Owner of publicly subsidized Quebec daycares has close ties to criminals

A woman with close ties to convicted criminals owns or had stakes in daycares in Quebec that have received $20 million in public funding, according to information obtained by Radio-Canada's investigative program Enquête.

Rosalba Guerrera's ex-partner Louis Roy a suspected victim of Hells Angels' internal cleansing

The Petite Etoile daycare in Montreal's Anjou borough is one of two subsidized childcare facilities owned by Rosalba Guerrera, who has ties to the Hells Angels. (Radio-Canada)

A woman with close ties to convicted criminals owns or had stakes in daycares in Quebec that have received $20 million in public funding, according to information obtained by Radio-Canada's investigative program Enquête.  

Rosalba Guerrera currently owns the Petite Etoile daycare in the Montreal borough of Anjou and the Au Petit Champignon daycare in Saint-Sulpice, located northeast of Montreal.

Combined, the centres have 160 subsidized spaces. 

According to a tally made by Radio-Canada, nearly $20 million in grants have been awarded to daycares Guerrera own or had stakes in over the past 15 years. 

Louis (Melou) Roy was believed to be second in command in the Hells Angels Nomads chapter, under Maurice (Mom) Bouchard. (Radio-Canada)

Guerrera has no criminal record — a requirement for anyone involved in the running of a subsidized daycare in Quebec. 

She has been romantically linked to a high-ranking member of the Hells Angels and her current boyfriend has been convicted of conspiracy for trafficking drugs. Her two brothers have been convicted of drug trafficking, one in the anti-Mafia sting Operation Colisée. 

The Laval woman was in a relationship with Hells Angels member Louis (Melou) Roy for 15 years. 

Organized crime expert Andre Cedilot said in the 1990s, Roy was the number 2 figure in the motorcycle gang, second only to Maurice (Mom) Boucher.

"He is one of the most influential members of the Hells Angels," Cedilot said.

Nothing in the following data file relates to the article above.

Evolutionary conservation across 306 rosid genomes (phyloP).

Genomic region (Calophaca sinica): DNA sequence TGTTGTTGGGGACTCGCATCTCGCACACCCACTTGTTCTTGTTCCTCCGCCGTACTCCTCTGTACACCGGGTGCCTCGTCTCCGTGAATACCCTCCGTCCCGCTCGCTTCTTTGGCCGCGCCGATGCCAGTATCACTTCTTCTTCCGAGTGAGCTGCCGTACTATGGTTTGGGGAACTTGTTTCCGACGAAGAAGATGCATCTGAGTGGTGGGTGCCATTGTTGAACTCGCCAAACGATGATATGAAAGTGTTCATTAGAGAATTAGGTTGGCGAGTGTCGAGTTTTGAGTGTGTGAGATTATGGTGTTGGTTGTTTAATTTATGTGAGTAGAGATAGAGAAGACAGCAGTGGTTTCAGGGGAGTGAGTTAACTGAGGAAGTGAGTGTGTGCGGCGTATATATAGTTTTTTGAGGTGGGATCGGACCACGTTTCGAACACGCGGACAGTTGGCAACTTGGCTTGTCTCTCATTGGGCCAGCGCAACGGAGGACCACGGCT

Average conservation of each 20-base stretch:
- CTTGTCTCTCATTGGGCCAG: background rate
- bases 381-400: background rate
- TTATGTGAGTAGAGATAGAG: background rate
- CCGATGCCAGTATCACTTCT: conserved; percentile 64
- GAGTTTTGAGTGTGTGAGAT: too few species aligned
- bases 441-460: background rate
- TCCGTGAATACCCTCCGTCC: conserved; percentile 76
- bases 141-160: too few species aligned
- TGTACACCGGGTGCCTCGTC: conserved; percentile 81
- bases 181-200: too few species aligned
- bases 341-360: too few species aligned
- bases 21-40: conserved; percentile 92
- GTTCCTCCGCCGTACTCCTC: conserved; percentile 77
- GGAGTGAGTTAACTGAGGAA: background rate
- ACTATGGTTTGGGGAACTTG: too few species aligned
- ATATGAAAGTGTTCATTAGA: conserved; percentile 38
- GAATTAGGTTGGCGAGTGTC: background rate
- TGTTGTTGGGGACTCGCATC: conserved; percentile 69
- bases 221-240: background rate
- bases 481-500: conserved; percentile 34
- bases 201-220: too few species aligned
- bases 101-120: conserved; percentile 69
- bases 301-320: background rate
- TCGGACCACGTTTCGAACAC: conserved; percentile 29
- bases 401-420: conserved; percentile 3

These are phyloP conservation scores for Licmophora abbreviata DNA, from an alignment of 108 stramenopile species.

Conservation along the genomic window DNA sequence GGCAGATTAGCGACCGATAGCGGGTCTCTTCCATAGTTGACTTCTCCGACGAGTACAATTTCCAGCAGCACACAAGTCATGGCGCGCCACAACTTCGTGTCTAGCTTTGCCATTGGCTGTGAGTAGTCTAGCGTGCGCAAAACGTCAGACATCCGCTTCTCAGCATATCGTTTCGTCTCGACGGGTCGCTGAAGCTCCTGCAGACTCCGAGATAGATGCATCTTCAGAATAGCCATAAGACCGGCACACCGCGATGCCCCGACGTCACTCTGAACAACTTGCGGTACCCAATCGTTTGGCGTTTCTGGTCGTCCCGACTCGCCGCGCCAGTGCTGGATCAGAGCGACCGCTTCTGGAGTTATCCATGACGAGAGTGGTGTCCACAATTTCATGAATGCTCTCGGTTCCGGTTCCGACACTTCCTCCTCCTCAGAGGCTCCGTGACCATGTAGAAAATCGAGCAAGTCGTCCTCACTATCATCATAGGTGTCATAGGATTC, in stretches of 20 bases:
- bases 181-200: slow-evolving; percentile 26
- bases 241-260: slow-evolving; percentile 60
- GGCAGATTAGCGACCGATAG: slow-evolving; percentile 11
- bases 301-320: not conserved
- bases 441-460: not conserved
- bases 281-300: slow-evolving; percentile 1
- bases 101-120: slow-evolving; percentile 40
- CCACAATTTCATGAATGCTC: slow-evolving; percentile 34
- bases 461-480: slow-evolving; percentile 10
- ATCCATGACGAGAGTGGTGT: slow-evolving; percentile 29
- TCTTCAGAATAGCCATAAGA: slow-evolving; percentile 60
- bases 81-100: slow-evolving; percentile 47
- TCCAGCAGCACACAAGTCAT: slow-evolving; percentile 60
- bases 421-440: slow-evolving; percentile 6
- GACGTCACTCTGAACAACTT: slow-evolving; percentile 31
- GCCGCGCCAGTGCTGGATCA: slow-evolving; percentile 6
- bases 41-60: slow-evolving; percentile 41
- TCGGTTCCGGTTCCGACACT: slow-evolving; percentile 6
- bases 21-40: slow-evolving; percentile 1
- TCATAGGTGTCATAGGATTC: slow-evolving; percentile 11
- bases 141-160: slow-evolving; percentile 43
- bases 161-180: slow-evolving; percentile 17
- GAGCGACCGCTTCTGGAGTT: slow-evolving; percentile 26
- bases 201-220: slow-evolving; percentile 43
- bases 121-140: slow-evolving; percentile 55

Biker-linked boyfriend disappears

Guerrera opened her first daycare in 1997.

The following year she bought three taxi licences in Quebec City and gave them to Roch Savard, a Hells Angels associate, to manage.

One of those licences was later revoked because a driver was using his taxi to traffic drugs. 

In 2000, in the middle of Quebec's biker wars, Guerrera's boyfriend went missing. Rumours in police circles chalked up Roy's disappearance to an internal cleansing within the Hells Angels, Cédilot said. He is presumed dead. 

According to police documents, Guerrera never reported him missing. When she was questioned by the Sûreté du Québec on Aug. 3, 2000, she told provincial police investigators, "It's been 15 years that I've been with a [member of the] Hells. I live in that world and I know how it works. Now, I'm going to try and rebuild my life."

Crime-linked relationships

According to court documents, Guerrera's relationships with Hells Angels-linked men didn't end with Roy's disappearance. 

In 2010, she took a 24-hour trip to the Turks and Caicos on a private jet with Charles Huneault, a man described in testimony before Quebec's corruption commission as an associate of the Hells Angels. 

Huneault, known as le Grand Charles, was arrested in October 2014 in a provincial police operation targeting cheque cashing businesses suspected of tax evasion. 

Guerrera was vague about the purpose of their trip, describing it as a brief vacation. 

She started dating Alex Guerra, who, in 2011, was arrested as part the RCMP's Operation Cynique in connection with a conspiracy to import 250 kilograms of cocaine.

Rosalba Guerrera's current partner, Alex Guerra, was arrested by RCMP investigating cocaine importation, and was sentenced to five years in prison for his role. (Radio-Canada)

He was sentenced to five years in prison. As collateral for his $100,000 bail, Guerrera put up her house.

In her testimony at his trial, she said she had sold two of the four daycares she owned, one for $950,000. 

Denies criminal activity 

When Radio-Canada contacted Guerrera for comment, she insisted she is not a criminal and stressed that she had no criminal record. 

She agreed to meet a reporter at a Laval café.

However, her lawyer later contacted Radio-Canada and said he had advised his client not to meet with journalists.

During a subsequent phone conversation, Guerrera told a Radio-Canada reporter that her daycares are well run. 

She said she was not involved with the day-to-day operations and she has managers who take care of that. She said her partner Guerra had at one time done odd jobs at the daycare, but was never there at the same time as children.

Guerrera testified that she didn't pay Guerra to do work at any daycare.

A spokesperson for the provincial family ministry said that anyone who works at a daycare, regardless of whether they are paid or if children are present when they are on premises, must have proof they do not have a criminal record.